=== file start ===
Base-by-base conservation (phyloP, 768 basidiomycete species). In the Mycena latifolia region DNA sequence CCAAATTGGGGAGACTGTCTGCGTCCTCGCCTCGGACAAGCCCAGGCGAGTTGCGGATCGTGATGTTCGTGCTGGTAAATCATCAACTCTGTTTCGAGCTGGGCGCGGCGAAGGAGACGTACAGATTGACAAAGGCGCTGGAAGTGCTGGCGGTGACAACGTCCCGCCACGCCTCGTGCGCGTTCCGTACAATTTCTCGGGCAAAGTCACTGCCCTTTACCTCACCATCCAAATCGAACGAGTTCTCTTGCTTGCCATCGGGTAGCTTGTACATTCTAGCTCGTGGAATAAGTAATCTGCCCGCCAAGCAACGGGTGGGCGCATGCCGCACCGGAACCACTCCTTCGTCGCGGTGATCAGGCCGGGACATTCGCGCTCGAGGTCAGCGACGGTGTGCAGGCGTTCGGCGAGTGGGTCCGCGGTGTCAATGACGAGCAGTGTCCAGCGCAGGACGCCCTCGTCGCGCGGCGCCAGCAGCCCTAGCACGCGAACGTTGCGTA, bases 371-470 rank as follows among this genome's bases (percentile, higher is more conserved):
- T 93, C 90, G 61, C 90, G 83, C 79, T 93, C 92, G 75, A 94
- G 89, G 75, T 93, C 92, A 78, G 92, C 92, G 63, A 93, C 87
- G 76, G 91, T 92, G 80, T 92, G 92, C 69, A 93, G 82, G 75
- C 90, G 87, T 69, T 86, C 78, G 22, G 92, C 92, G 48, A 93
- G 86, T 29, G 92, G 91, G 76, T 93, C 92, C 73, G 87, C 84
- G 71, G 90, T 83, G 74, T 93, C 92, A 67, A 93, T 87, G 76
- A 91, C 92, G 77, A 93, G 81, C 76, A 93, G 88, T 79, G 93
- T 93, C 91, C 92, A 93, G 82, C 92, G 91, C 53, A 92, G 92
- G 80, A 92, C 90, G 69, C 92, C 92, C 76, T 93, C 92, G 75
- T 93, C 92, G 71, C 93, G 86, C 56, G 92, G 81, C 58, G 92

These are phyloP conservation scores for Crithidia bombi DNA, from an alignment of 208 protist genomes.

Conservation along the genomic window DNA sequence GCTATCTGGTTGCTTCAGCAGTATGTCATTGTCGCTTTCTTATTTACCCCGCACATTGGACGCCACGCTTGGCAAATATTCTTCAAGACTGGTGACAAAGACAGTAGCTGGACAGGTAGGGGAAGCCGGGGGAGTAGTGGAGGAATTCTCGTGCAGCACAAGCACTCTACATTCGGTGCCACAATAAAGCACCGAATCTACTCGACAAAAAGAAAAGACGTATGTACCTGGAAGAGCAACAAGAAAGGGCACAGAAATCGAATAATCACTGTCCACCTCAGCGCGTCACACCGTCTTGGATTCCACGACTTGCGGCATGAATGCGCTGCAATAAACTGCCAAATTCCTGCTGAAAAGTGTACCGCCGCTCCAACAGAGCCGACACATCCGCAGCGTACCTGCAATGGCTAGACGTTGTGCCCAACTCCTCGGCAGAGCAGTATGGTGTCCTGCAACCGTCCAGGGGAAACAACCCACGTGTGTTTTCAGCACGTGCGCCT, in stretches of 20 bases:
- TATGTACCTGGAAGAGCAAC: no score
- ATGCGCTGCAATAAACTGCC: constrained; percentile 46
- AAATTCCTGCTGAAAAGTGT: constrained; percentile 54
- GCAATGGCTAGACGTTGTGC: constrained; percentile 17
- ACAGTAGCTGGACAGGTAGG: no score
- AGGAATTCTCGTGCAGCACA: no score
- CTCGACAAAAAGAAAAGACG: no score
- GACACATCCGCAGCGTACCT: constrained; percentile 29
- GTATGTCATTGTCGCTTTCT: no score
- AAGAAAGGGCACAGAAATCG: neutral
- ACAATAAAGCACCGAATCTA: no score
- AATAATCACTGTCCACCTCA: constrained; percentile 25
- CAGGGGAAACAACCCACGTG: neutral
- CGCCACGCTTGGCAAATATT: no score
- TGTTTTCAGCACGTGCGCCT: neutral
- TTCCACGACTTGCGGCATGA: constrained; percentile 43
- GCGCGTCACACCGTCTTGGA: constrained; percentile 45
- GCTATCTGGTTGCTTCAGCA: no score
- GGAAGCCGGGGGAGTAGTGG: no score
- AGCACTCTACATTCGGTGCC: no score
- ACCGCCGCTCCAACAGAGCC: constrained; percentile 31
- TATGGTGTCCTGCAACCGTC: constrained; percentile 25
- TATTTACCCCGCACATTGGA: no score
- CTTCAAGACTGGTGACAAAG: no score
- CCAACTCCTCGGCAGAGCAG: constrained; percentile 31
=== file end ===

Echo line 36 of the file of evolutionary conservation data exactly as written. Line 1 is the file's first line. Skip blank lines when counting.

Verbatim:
- TATTTACCCCGCACATTGGA: no score